A majority of Americans are not confident that Vice President Kamala Harris is ready to be president, according to a national poll of likely voters.
The poll, conducted this month by the Trafalgar Group, found 64 percent of Americans lack confidence in Harris’s readiness to replace President Joe Biden based on her performance as vice president thus far. Fifty-nine percent of Americans are not confident at all about Harris’s readiness. The nationwide poll captured more than a thousand voters’ opinions with a 3 percent margin of error.
The majority of Democratic respondents still viewed the vice president favorably, but it was closely split. Fifty-two percent were confident in Harris, and 43 percent lacked confidence.
Polls conducted during the Trump administration showed greater public confidence in then-vice president Mike Pence. A Rasmussen poll from April 2017, during Pence’s first year in office, showed 63 percent of likely voters, and 40 percent of Democrats, thought Pence was “qualified to assume the responsibilities of the presidency.”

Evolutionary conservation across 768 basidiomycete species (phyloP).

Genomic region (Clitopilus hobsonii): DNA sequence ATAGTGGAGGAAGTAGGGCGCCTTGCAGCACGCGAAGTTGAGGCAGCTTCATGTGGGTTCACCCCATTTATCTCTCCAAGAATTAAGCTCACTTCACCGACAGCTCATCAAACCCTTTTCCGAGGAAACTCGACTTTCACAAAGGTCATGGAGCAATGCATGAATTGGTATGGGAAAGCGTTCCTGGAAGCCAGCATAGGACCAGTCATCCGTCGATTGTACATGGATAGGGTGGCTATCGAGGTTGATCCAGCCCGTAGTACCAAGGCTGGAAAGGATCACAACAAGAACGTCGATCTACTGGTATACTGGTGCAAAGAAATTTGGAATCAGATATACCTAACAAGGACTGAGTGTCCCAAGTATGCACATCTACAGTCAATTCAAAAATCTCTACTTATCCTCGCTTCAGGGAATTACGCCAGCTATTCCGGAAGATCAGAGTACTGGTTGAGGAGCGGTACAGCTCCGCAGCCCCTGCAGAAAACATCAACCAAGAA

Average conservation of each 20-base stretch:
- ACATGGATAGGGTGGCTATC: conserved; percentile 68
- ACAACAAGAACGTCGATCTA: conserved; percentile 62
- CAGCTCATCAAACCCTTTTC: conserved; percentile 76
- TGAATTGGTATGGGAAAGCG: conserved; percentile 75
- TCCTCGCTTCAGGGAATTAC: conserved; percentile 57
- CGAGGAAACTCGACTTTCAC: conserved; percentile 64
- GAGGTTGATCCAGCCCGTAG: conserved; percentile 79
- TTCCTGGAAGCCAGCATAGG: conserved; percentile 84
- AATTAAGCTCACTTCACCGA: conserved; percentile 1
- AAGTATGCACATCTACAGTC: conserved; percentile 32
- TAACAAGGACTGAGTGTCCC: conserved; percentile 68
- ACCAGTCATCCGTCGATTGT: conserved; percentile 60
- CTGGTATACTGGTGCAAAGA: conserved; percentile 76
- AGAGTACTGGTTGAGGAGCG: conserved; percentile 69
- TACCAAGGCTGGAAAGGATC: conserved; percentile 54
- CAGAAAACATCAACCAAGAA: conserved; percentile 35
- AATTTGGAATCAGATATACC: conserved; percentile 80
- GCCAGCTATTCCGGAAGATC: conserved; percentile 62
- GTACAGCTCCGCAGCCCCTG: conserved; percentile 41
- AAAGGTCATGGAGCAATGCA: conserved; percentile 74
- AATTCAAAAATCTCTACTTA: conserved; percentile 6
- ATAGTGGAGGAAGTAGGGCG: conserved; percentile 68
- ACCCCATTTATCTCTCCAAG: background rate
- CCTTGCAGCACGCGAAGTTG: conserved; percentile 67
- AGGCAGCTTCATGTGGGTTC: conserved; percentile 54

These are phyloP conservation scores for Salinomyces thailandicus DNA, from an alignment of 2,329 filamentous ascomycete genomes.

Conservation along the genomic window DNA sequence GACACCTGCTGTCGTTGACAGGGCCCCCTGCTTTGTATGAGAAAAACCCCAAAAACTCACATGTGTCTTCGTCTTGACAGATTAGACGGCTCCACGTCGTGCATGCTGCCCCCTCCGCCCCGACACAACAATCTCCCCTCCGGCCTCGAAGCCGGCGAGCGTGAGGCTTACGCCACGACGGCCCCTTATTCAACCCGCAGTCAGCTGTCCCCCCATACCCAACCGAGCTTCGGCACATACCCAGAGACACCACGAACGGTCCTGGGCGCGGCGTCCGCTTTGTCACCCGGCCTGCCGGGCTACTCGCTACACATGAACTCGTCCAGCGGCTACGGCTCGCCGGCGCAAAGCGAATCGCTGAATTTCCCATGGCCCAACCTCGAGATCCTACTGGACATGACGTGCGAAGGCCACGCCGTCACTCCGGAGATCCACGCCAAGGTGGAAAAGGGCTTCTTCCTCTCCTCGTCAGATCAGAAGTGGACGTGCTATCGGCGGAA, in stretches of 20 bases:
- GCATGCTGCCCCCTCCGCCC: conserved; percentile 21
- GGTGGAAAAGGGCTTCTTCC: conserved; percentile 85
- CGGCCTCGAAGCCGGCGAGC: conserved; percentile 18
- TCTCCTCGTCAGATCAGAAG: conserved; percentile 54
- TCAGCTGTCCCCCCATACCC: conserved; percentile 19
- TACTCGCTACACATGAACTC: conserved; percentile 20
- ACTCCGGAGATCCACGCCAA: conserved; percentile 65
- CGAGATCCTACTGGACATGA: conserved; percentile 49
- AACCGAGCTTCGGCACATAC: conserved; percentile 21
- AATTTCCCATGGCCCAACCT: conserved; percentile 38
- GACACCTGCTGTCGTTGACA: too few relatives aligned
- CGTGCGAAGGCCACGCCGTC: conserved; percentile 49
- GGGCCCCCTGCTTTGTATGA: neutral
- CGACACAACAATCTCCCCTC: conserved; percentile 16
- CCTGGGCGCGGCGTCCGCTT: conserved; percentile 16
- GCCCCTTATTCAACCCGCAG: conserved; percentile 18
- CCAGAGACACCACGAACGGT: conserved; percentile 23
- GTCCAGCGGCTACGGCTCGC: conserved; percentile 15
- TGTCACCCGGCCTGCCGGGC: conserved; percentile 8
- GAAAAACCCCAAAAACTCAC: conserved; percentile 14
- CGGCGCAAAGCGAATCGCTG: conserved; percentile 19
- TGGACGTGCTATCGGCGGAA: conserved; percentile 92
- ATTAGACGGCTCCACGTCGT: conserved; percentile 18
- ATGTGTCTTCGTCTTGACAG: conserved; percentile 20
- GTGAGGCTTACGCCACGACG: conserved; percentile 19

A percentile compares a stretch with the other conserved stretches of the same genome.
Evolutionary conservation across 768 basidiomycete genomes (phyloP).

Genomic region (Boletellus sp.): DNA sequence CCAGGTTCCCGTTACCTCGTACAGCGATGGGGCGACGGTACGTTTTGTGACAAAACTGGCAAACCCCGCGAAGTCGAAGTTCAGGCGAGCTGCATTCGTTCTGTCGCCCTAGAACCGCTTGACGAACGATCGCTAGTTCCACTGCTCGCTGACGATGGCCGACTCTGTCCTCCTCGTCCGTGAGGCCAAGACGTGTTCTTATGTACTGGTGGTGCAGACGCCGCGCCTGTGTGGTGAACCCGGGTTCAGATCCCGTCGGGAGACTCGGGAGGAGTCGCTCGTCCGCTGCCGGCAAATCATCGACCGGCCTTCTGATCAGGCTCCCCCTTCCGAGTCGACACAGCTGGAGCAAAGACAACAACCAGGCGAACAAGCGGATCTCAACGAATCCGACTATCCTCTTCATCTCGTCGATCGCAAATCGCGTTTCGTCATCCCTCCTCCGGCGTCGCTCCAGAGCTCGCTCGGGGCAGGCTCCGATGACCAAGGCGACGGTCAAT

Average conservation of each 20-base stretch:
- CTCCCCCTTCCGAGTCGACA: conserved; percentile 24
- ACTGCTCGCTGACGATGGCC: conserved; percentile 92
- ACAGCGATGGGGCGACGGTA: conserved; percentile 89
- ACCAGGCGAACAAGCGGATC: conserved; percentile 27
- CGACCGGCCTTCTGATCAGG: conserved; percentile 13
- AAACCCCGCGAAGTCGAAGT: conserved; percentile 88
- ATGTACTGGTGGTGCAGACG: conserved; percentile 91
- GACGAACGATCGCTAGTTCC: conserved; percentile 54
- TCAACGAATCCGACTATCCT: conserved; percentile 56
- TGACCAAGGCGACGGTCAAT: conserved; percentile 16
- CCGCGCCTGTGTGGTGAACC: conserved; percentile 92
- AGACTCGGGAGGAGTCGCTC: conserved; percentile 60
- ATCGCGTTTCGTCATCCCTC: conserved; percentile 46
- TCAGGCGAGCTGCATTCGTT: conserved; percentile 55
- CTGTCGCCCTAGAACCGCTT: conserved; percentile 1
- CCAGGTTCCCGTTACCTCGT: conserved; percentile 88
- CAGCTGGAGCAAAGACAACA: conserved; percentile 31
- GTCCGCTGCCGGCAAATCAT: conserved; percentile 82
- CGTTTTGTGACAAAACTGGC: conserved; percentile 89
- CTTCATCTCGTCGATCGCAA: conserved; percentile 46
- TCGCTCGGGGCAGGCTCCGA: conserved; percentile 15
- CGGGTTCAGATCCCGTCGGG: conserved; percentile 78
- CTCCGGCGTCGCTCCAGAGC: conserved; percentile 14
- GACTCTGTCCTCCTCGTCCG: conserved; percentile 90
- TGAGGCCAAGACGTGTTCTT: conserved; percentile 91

Harris’s tenure as vice president has been marked by controversy, as reports have cast doubt on her leadership. A June Politico report detailed allegations that Harris runs an “abusive” office where people “often feel mistreated.” “It’s not a place where people feel supported but a place where people feel treated like s—t,” said one person with knowledge of how the office is run. And Harris’s performance as Biden’s border czar has been widely panned. She waited three months after being tasked with the immigration crisis before visiting the southern border, even as historic numbers of illegal immigrants crossed over it. The Biden administration this month warned border agents to prepare to process an imminent flood of migrant families and asylum claims.
Harris’s readiness to take on the presidency is relevant to the upcoming 2024 presidential election. Biden, 78, has not committed to seeking a second term. He has said his “plan is to run for reelection,” but Politico reported in 2019 that he signaled to aides he planned to serve only one term.